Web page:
55 Continuing Witness
That the Assembly resolve:
- To again express its gratitude to God for the “continuing witness of evangelist, of scholar, of prophet and of martyr” (Basis #11);
- To encourage members of the Uniting Church to continue to pray that “it may be ready when occasion demands to confess the Lord in fresh words and deeds” (Basis #11);
- To call upon members of the Uniting Church to listen anew for words of continuing witnesses from recent and contemporary contexts by which our own witness might be challenged, renewed and strengthened; and
- To request the Standing Committee to establish a Task Group to
- explore the reception and endorsement by the Uniting Church of specific statements and documents of ‘continuing witnesses’ (as understood in the Basis of Union) to which the Uniting Church would turn and listen as it “sharpens its understanding of the will and purpose of God” (Basis #11); and
- bring relevant proposals to the 16th Assembly.
Calls are often made to 'update' the Basis of Union (“the Basis”) or to develop a contemporary statement or confession of faith. The Uniting Church has already developed some contemporary statements of faith including ‘We Are a Pilgrim People’ and the Affirmations developed in response to the Revised Preamble.
In addition to our own ‘fresh words’, the Basis commits the Uniting Church – in very particular ways – to use, and learn from, the Apostles’ and Nicene Creeds as well as various documents produced during the Reformation and Evangelical Revival, namely the Scots and Westminster Confessions, the Heidelberg Catechism, the Savoy Declaration and John Wesley’s Forty-Four Sermons (see Basis #10). There is much wisdom in the documents specified in Basis #9 and #10. They remind us of our heritage; they have proved themselves over time and in many contexts as instruments of guidance and insight.
As the UCA has now passed into both its fifth decade, and into a post-Christendom context, it is arguable that it is an appropriate time to consider how we might listen and learn from other contemporary witnesses from contexts other than our own. Deliberately listening to their wisdom as they seek to confess the faith in their circumstances (which may not necessarily mirror ours) can be salutary and instructive for us in our circumstances.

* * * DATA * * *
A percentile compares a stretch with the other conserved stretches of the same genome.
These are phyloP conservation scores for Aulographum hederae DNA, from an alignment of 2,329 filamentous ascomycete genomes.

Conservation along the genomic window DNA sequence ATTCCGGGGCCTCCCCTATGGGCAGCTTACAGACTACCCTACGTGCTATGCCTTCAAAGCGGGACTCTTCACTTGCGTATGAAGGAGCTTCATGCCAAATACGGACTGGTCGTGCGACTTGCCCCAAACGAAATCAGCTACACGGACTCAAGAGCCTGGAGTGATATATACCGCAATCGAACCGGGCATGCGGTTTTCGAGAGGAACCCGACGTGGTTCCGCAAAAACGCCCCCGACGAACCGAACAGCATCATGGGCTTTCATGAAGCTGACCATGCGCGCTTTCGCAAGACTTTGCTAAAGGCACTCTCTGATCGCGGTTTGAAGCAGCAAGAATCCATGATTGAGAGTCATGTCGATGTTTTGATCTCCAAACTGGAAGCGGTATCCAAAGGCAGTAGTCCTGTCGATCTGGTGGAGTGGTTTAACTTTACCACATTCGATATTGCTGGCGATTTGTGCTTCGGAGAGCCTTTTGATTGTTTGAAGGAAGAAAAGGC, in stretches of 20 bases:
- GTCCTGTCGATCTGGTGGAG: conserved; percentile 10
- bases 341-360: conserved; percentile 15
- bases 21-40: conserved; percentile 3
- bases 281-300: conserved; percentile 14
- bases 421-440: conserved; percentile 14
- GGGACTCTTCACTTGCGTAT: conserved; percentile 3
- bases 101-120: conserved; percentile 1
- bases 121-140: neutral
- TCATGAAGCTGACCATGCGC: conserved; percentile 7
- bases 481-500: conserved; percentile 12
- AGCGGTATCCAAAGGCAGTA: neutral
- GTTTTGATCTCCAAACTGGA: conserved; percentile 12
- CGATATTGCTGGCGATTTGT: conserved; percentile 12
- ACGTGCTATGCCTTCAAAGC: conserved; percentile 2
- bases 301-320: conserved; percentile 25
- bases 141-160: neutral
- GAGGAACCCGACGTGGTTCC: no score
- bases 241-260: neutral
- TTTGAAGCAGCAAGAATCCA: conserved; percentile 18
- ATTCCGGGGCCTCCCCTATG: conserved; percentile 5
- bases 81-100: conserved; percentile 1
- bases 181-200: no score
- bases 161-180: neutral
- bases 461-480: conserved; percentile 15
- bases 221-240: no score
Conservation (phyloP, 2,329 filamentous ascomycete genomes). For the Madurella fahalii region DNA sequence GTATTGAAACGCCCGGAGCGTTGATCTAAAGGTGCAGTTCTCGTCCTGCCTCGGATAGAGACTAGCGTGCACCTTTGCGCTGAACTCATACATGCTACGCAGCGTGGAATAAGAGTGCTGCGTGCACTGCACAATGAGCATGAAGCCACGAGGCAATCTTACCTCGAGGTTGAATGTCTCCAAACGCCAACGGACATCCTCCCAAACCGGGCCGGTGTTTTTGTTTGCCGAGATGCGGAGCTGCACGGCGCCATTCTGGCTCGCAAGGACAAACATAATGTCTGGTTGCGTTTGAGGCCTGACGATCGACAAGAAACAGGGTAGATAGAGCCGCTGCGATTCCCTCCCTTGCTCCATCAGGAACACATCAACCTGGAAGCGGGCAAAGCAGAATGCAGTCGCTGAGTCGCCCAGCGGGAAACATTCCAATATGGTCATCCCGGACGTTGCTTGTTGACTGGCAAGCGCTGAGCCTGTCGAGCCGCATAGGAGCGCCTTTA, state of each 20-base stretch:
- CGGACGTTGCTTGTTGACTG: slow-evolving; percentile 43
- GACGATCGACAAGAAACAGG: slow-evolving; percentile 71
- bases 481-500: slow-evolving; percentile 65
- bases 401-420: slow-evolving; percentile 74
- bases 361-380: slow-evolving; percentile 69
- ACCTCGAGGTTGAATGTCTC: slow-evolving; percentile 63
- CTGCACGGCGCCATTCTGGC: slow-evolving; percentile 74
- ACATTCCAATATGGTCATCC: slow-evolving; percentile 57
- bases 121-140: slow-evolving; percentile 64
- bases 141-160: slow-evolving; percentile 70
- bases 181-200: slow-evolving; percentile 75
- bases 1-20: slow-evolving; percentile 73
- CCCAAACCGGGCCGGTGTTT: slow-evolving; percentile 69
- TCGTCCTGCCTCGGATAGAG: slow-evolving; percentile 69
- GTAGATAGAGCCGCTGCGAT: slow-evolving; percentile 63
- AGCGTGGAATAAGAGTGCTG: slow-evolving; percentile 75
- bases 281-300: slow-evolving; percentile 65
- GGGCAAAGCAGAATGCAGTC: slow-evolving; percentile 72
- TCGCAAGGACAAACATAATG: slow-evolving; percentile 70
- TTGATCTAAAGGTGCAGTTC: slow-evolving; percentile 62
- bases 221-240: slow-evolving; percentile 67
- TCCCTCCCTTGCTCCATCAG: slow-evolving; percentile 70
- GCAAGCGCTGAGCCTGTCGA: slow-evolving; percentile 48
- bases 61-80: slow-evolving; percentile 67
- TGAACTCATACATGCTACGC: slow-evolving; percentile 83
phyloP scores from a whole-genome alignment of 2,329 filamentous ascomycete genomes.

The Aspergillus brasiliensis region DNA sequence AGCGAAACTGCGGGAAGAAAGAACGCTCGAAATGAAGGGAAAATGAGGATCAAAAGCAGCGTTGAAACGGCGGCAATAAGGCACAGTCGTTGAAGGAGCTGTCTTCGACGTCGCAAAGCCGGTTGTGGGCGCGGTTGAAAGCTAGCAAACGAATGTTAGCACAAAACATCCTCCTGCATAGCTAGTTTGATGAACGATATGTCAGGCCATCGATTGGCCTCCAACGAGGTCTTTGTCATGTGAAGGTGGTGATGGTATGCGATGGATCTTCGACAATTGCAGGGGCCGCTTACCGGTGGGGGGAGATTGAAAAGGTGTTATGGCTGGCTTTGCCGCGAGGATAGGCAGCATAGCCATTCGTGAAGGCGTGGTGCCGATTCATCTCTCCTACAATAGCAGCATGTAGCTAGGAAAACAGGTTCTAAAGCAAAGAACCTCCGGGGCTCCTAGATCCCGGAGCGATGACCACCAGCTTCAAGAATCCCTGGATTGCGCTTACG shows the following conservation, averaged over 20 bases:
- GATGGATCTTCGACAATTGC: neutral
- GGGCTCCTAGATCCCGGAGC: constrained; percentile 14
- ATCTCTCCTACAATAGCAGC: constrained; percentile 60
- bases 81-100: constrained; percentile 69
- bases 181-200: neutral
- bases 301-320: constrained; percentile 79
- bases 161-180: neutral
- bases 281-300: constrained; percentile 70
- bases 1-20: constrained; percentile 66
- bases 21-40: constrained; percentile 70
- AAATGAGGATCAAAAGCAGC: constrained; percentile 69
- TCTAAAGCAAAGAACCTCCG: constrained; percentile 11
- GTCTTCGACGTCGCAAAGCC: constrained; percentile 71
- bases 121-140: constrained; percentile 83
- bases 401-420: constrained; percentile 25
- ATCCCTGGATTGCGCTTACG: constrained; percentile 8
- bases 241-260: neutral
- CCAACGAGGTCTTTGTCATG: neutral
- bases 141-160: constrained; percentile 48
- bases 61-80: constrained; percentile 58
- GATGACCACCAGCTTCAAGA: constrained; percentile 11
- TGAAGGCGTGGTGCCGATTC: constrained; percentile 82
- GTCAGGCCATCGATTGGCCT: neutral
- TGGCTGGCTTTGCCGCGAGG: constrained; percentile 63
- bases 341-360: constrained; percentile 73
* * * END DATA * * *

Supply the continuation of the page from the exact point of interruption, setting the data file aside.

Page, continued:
Noting the practice of other churches in the Reformed tradition formally to recognise the confessions of statements of faith from other churches and movements as points of reference for their own theological guidance, we propose that the UCA listen to and formally receive the wisdom of churches similarly moving out of Christendom and facing opportunities and challenges which were unknown to our Christendom forbears. The outcome of such a process could be the formal recognition of a collection of ‘Continuing Witnesses’.
So to recognise such documents would not constitute a blanket endorsement of all their content. We could adopt towards them the same posture that the Basis (Paragraph 10) enjoins us to adopt towards the Reformation Confessions: we would commit ourselves to “continue to learn of the teaching of the Holy Scriptures” that we find in them.
This proposal envisages that over the next triennium, through the work of the appropriate panel, congregations, presbyteries, synods and Agencies of the UCA consider a proposed range of possible documents for consideration in a formal list of statements, confessions, sermons and/or interventions of ‘continuing witnesses’ which would become named and acknowledged sources which the UCA would consult for their wisdom and guidance as occasions demanded. This would not be a list that would be modified every triennium or by the whim of this or that leader or theologian. Rather it would be a list that represented enduring wisdom that over time and/or across diverse contexts had already proved itself in claiming the attention of Christian communities by reminding them of some or another aspect of the ‘faith of the church’. The purpose of any such collection would not be to reflect the existing theological parties of the UCA. If anything it would be to disturb those existing theological fault lines by intentionally allowing the voices from other contexts to speak to us and thus variously provoke, encourage, challenge and comfort us. Over time, frequent use of these documents in theological colleges, church discussions, and the development of church polity could generate a level of common theological discourse across the church and help shape the collective theological imagination of the UCA.
The following is a list of ‘continuing witness’ which could be considered.
- The Brief Statement of Faith This was produced as part of the 1983 formation of the Presbyterian Church (USA).
- The Belhar Confession. A confession of the Dutch Reformed Mission Church of South Africa from the early 1980s.
- Kupu Whakapono The Confession of Faith adopted in 2010 by the Presbyterian Church of Aoteraroa New Zealand.
- Rainbow Spirit Theology. A seminal collection of reflections from several distinguished Indigenous Christian leaders from the 1990s.
- Pope Francis' 2015 encyclical, Laudato si'
- A Gift of Love. A collection of 16 sermons of Martin Luther King Jr.